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Culture Club: Seduced by the Weeknd
  • September 19, 2013 : 23:09
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Part of the secret is his voice. Graceful, vulnerable, able to reach the same high register as Maxwell, that voice could make millions hawking saccharine lover-man ballads. Instead, on Kiss Land it’s used to coldly examine the life of a stripper on the opening track, “Professional,” in which the Weeknd observes, “Now you’ve got it made / Getting rich to the drums of your favorite song… / Your freedom was here in this cage all along / How did you drain all the soul from your eyes?” This is asked not with contempt but with nonchalance, the track’s silky keyboards and electronic beats recalling the shimmering alienation perfected by 1990s trip-hop acts such as Massive Attack and Tricky. Ignore the lyrical content and the Weeknd’s voice conjures up all sorts of romantic and wistful feelings—it sounds as though he’s singing love songs. But zoom in on the words and it tells a different story.

It’s nothing new for a musician to sell listeners a vision of wickedness that they can live through vicariously. Gangster rap and Guns N’ Roses’ Appetite for Destruction peddled depravity and lawlessness with a dollop of fantasy. But by comparison, the Weeknd doesn’t glorify his late-night creeping—he just treats it as grim reality. “Good girls go to heaven / And bad girls go everywhere,” he tells his latest fuck buddy on the deceptively bouncy dance track “Wanderlust.” “Tonight I will love you / And tomorrow you won’t care.” And woe is the lover who thinks he’s in search of something more long-term. “They’re in love with this idea of love,” he says of the women he sees around him. “It’s a shame that they’ll believe it will come.”

In Kiss Land’s stark environment, deception and power plays dominate. Throughout, the Weeknd is either confronting a new hookup or revisiting a past fling, and consequently the songs are filled with people desperately trying to protect their emotions so the other person can’t hurt them. Riding a staccato percussion sample from Portishead’s “Machine Gun,” “Belong to the World” finds the Weeknd talking to yet another hooker, one he’s starting to have feelings for. But their bond is an odd one: “I’m not a fool / I just love that you’re dead inside / I’m not a fool / I’m just lifeless too / But you to taught me how to feel / When nobody ever would / And you taught me how to love / What nobody ever could.” When he’s not dabbling in prostitutes, he’s reflecting on women he left behind when he went on tour. On “Adaptation,” he wonders about someone who might have been a worthwhile girlfriend if he had just stayed. But there’s no regret: “I chose the lie / I chose the life / Then I realized / She might have been the one / I let it go / For a little fun / I made a trade / Gave away our days / For a little fame / Now I’ll never see your face / But it’s okay / I adapted anyway.”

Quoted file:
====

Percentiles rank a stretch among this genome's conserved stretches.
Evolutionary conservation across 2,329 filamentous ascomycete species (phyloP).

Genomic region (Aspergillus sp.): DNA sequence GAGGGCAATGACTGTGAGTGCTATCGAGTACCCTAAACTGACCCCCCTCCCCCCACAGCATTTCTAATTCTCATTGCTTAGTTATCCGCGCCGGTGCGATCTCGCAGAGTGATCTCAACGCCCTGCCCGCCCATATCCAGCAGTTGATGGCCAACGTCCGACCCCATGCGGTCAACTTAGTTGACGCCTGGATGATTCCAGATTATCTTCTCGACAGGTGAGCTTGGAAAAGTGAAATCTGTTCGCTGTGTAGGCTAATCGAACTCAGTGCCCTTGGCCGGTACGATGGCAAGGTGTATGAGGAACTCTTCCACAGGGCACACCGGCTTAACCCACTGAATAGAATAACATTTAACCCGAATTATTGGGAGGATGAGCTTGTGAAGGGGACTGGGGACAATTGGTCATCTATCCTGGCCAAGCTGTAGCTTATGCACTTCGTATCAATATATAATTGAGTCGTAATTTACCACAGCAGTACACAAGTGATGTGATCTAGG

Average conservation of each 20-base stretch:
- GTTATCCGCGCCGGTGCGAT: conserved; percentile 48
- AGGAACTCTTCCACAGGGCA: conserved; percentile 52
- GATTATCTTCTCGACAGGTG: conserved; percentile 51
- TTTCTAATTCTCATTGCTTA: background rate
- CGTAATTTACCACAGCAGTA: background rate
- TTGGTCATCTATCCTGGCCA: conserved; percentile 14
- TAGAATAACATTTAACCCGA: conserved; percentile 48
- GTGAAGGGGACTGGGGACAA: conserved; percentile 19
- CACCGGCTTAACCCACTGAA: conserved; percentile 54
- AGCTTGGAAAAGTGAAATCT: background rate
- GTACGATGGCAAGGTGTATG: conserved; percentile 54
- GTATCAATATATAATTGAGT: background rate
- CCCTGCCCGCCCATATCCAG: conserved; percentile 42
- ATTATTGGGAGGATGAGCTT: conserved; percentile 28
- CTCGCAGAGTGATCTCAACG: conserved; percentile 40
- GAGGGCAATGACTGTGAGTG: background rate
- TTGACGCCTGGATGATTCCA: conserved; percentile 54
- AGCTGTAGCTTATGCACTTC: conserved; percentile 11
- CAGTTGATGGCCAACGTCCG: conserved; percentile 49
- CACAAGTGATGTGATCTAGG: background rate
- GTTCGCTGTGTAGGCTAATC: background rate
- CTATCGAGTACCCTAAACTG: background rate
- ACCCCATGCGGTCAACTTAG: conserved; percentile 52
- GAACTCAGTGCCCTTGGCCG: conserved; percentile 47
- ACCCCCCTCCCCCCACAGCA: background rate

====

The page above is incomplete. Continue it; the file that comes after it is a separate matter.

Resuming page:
In the Weeknd’s world, every interaction is simply a way to get what you want sexually and leave the other person wanting more. The title track, which incorporates female horror-movie screams and Halloween vibes, opens with “When I got on stage / She swore I was six feet tall / But when she put it in her mouth / She can’t seem to reach my…,” the lewd lyric dissolving into another scream. On “Live For,” he’s miserable about being sober and looking forward to his next chance to go out on the town: “Kissing bitches in the club / They wanna threesome, then some / Spend whatever come in, fuck an income.”

“The album is about what young men think but will never say out loud,” he told MTV recently. “I’ve learned to pretty much not give a shit, and it kind of morphed into this sound and it works.” It’s that candor that has made his music so fascinating: There isn’t an internal filter on his lyrics, and what comes forth is a cavalcade of hedonism and self-loathing that isn’t concerned with alienating his latest potential conquest. And while he’s wrong that Kiss Land reflects the mindset of the average 20-something male—most of us didn’t have his fame, money or predilection for call girls—it does tap into a postadolescent anxiety that makes sex and drugs much easier to obtain than romantic stability. Most of us grow out of that stage, but it’s possible he never will.

There aren’t a lot of outright singles on Kiss Land; seven of the 10 tracks stretch over five minutes as the Weeknd broods in his despondent yet sexy soundscapes. He’s not trying to justify his worldview, but he does want to make sure the scope of its craving and persistent dissatisfaction is understood. The Weeknd may come across as a bit of a pig, but he knows his milieu. Maybe too well. “This ain’t nothing to relate to / Even if you tried,” he sings at the end of “Kiss Land.” That might be a taunt, or it might be a warning. I’m not sure he even knows.

Tim Grierson is Playboy for iPhone’s critic-at-large. His new biography of Wilco, Sunken Treasure, is available now on Amazon. You can follow him on Twitter.

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